Have you ever noticed that professors never call another professor “a genius”, but regular businessmen (who own a bakery, a winery, a taxicab company, a janitorial supply company, a waste disposal company; welders, machinists, real estate agents, demolitionists) will regularly put up someone they’ve worked with as “a genius”?

  • She’s a genius at marketing.
  • She’s a genius when it comes to working with the county government; she knows all the ins and outs.
  • She’s a genius at design. If it weren’t for her, my store layout would be terrible. Every problem that came up, she had thought of in advance.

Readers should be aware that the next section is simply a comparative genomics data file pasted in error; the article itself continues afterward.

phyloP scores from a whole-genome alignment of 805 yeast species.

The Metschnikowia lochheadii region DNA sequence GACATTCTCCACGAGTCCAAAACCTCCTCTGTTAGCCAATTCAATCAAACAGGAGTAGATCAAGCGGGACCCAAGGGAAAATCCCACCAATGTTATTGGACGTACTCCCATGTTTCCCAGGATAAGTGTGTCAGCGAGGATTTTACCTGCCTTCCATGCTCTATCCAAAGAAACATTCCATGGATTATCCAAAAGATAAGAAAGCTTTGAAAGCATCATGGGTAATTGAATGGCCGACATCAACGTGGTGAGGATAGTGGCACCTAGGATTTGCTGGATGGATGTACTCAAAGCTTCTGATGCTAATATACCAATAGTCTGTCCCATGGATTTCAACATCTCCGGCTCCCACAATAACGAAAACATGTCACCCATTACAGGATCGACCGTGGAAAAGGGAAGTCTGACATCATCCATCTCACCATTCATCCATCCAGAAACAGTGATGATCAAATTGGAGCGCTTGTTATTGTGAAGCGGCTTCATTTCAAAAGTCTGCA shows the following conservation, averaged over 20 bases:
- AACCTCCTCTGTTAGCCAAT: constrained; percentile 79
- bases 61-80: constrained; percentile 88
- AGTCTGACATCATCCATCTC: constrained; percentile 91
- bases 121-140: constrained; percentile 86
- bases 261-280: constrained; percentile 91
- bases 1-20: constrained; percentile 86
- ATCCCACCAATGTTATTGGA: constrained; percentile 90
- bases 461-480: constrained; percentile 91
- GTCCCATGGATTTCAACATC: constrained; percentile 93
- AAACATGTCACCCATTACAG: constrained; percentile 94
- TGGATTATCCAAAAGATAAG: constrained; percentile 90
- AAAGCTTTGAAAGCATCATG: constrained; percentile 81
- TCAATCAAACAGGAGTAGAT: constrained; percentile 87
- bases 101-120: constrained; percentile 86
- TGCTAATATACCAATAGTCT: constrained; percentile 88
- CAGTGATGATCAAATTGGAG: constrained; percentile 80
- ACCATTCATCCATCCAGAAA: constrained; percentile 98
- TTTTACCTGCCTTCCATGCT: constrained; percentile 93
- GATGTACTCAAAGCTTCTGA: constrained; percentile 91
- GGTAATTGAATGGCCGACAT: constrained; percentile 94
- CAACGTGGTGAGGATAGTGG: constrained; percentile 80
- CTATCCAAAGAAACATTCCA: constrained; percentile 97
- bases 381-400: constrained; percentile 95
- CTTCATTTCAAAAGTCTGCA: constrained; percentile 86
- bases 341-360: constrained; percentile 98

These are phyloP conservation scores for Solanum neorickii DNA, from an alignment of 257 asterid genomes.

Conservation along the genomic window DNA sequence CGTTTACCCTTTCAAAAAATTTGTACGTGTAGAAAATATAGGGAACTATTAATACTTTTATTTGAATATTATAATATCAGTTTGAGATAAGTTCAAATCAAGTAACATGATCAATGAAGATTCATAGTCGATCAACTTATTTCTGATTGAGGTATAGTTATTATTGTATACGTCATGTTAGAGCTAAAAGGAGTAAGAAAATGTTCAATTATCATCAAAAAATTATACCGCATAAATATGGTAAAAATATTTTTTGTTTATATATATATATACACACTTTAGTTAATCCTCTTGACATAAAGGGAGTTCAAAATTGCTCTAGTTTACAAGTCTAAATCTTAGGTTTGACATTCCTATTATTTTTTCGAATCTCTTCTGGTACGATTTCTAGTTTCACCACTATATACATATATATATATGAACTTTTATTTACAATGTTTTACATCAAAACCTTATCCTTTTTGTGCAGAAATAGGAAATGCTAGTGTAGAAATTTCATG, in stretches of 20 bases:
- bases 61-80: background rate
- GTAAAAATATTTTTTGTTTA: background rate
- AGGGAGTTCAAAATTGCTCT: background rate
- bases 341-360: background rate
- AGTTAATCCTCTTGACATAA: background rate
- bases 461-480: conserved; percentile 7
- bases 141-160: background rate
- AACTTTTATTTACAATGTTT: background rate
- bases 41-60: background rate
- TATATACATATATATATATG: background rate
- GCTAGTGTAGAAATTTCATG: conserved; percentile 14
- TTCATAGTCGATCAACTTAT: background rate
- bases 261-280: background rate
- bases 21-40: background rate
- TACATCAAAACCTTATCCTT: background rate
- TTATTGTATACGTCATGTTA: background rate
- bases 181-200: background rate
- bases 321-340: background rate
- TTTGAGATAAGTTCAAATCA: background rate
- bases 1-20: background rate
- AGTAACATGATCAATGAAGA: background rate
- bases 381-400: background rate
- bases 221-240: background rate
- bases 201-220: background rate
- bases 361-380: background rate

Come to think of it, I can’t remember ever hearing any professors use the word “genius”. I think it’s because [a] they think they are geniuses, and [b] they think ‘genius’ is validation. Such a high compliment mustn’t be handed out too lightly.

edit: I may have to amend this claim. Some professors who do not have big egos might use the word “genius” as well. I still contend that academics use it more sparingly than other people.

About isomorphismes

Argonaut: someone engaged in a dangerous but potentially rewarding adventure.
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